Arguments for the public option are too feeble to seem ingenuous. The president says competition from a government plan is necessary to keep private insurers "honest." Presumably, being "honest" means not colluding to set prices, and evidently he thinks that, absent competition from government, there will not be a competitive market for insurance. This ignores two facts:
There are 1,300 competing providers of health insurance. And Roll Call's Morton Kondracke notes that the 2003 Medicare prescription drug entitlement, relying on competition among private insurers, enjoys 87 percent approval partly because competition has made premiums less expensive than had been projected. The program's estimated cost from 2007 to 2016 has been reduced 43 percent.
Some advocates of a public option say health coverage is so complex that consumers will be befuddled by choices. But consumers of many complicated products, from auto insurance to computers, have navigated the competition among providers, who have increased quality while lowering prices.
Although 70 percent of insured Americans rate their health care arrangements good or excellent, radical reform of health care is supposedly necessary because there are 45.7 million uninsured. That number is, however, a "snapshot" of a nation in which more than 20 million working Americans change jobs every year. Many of them are briefly uninsured between jobs. If all the uninsured were assembled for a group photograph, and six months later the then-uninsured were assembled for another photograph, about half the people in the photos would be different.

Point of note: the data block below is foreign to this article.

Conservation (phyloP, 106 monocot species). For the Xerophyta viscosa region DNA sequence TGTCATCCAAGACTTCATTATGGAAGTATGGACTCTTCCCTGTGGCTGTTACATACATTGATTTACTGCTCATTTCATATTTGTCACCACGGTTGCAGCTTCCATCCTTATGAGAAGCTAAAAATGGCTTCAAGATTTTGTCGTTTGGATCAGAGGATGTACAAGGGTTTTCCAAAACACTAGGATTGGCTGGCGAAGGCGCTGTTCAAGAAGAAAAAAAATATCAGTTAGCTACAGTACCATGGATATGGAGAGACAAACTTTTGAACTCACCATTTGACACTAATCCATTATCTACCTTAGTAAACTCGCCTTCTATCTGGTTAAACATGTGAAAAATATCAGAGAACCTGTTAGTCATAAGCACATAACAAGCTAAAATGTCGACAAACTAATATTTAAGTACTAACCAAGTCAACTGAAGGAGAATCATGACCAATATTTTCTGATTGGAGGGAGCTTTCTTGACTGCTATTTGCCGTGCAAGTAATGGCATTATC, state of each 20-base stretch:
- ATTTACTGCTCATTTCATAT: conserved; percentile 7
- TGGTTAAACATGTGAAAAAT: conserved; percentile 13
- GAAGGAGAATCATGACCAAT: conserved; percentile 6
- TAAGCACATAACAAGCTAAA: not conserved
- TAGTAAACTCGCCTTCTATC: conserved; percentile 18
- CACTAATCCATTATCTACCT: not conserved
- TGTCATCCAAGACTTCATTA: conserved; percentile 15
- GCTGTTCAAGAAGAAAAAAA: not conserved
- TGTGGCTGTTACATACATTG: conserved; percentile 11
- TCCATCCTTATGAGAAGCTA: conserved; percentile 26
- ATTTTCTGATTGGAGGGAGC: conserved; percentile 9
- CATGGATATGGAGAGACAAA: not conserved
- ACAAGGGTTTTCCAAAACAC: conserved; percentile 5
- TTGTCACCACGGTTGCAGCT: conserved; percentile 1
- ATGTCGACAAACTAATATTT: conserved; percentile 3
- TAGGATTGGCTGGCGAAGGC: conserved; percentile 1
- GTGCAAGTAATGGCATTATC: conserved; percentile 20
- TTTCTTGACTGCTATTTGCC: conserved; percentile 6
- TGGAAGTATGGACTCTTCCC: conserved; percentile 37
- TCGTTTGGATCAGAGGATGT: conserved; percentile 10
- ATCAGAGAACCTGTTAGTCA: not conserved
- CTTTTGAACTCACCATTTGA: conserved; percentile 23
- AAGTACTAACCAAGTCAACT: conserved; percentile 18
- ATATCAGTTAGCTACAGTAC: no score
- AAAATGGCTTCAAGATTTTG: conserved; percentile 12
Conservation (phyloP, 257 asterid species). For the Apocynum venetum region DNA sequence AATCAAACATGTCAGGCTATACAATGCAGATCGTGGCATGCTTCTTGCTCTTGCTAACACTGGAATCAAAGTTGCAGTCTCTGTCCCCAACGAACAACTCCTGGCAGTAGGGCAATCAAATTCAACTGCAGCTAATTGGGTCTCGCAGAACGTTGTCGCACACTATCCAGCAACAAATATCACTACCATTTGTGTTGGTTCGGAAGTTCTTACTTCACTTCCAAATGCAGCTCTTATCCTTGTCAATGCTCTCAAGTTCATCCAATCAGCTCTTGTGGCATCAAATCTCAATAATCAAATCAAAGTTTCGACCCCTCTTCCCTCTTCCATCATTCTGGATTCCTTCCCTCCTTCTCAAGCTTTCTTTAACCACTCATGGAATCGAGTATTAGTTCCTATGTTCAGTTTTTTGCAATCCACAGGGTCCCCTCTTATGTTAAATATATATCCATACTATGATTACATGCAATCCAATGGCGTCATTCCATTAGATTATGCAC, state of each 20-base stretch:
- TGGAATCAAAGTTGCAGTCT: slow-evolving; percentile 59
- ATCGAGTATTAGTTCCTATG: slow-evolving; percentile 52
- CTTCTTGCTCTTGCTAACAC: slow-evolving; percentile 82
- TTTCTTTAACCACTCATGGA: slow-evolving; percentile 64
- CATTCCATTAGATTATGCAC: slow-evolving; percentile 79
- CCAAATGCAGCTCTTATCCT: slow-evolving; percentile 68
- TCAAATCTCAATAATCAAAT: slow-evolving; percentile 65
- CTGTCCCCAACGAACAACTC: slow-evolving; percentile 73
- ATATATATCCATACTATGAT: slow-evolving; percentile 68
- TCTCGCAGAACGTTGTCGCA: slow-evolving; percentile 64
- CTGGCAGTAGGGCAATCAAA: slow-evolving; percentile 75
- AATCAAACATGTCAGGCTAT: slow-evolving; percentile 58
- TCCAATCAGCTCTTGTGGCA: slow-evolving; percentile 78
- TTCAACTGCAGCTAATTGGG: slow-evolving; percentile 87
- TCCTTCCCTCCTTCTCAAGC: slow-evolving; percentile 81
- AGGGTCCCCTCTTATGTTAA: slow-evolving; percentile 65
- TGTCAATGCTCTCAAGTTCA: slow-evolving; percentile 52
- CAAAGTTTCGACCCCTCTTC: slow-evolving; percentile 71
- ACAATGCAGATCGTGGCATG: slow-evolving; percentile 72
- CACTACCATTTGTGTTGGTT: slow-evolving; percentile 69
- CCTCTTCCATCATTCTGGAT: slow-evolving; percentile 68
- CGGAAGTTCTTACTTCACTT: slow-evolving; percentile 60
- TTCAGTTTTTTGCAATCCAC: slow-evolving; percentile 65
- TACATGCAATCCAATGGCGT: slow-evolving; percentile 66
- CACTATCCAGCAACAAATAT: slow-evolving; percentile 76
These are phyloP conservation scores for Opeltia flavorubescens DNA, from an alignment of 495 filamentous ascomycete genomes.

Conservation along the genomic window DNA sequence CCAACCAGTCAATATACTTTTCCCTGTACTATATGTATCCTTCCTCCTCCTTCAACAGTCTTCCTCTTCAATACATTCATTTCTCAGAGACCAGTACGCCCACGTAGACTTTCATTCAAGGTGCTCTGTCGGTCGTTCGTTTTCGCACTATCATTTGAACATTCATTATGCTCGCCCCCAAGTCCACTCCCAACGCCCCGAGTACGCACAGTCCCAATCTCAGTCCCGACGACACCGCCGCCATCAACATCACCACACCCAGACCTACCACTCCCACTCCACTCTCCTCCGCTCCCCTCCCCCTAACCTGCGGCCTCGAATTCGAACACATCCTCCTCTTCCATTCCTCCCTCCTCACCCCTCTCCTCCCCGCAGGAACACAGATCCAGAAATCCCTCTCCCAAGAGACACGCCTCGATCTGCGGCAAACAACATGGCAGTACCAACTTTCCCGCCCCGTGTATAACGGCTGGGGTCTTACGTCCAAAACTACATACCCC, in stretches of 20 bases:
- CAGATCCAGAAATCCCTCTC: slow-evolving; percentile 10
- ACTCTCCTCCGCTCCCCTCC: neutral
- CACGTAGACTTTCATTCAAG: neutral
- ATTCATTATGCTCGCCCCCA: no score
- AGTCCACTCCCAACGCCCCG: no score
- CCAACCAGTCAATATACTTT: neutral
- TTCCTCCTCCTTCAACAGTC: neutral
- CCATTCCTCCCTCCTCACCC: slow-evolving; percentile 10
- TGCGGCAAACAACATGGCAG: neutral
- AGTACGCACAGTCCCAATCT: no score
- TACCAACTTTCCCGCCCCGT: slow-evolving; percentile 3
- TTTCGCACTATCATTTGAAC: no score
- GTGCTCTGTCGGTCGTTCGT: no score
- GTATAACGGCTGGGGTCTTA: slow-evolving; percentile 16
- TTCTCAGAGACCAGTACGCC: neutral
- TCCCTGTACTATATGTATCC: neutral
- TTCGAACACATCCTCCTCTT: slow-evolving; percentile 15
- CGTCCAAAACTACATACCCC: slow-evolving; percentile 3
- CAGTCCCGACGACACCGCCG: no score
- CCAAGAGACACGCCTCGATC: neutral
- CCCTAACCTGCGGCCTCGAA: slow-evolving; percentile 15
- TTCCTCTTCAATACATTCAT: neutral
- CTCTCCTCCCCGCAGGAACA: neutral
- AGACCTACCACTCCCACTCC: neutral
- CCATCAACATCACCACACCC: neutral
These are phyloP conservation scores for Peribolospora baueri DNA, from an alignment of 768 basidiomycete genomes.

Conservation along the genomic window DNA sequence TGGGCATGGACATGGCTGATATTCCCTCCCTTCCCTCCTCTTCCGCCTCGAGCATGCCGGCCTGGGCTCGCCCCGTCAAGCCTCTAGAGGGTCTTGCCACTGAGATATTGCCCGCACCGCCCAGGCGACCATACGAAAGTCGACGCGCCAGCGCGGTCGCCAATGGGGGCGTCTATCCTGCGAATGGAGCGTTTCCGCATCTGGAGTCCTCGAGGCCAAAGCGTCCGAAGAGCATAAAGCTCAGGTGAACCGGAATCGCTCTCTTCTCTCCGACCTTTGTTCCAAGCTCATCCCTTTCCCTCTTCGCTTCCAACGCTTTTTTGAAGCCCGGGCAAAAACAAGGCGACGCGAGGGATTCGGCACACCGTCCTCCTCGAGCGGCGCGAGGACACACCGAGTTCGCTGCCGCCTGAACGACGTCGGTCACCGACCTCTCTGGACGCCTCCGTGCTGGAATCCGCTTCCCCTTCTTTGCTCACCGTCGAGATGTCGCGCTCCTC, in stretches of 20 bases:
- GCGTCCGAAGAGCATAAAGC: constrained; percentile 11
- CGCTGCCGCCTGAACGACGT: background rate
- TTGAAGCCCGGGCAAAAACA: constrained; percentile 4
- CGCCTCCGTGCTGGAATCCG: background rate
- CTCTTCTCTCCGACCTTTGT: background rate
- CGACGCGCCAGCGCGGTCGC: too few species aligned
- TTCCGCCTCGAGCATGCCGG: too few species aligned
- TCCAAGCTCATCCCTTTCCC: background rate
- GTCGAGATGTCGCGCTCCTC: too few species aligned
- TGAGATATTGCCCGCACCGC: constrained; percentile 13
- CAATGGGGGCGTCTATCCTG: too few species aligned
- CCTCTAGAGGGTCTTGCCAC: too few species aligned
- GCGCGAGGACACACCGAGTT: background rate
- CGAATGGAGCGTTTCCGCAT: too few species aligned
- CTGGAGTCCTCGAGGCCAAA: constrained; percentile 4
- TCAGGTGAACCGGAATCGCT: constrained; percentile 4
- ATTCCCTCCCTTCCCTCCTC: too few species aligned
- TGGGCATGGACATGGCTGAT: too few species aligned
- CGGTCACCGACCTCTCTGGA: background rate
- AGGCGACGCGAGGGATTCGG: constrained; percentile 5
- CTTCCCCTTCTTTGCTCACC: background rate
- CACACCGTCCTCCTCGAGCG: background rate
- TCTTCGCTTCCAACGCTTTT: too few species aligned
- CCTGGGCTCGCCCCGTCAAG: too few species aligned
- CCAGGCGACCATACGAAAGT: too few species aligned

Almost 39 percent of the uninsured are in five states -- Florida, Texas, New Mexico, Arizona and California, all of which are entry points for immigrants. About 21 percent -- 9.7 million -- of the uninsured are not citizens. Up to 14 million are eligible for existing government programs -- Medicare, Medicaid, SCHIP, veterans' benefits, etc. -- but have not enrolled. And 9.1 million have household incomes of at least $75,000 and could purchase insurance. Those last two cohorts are more than half of the 45.7 million.
Insuring the perhaps 20 million persons who are protractedly uninsured because they cannot afford insurance is conceptually simple: Give them money -- (refundable) tax credits or debit cards (which have replaced food stamps) loaded with a particular value. This would produce people who are more empowered than dependent. Unfortunately, advocates of a government option consider that a defect. Which is why the simple idea of the dependency agenda cuts like a razor through the complexities of this debate.
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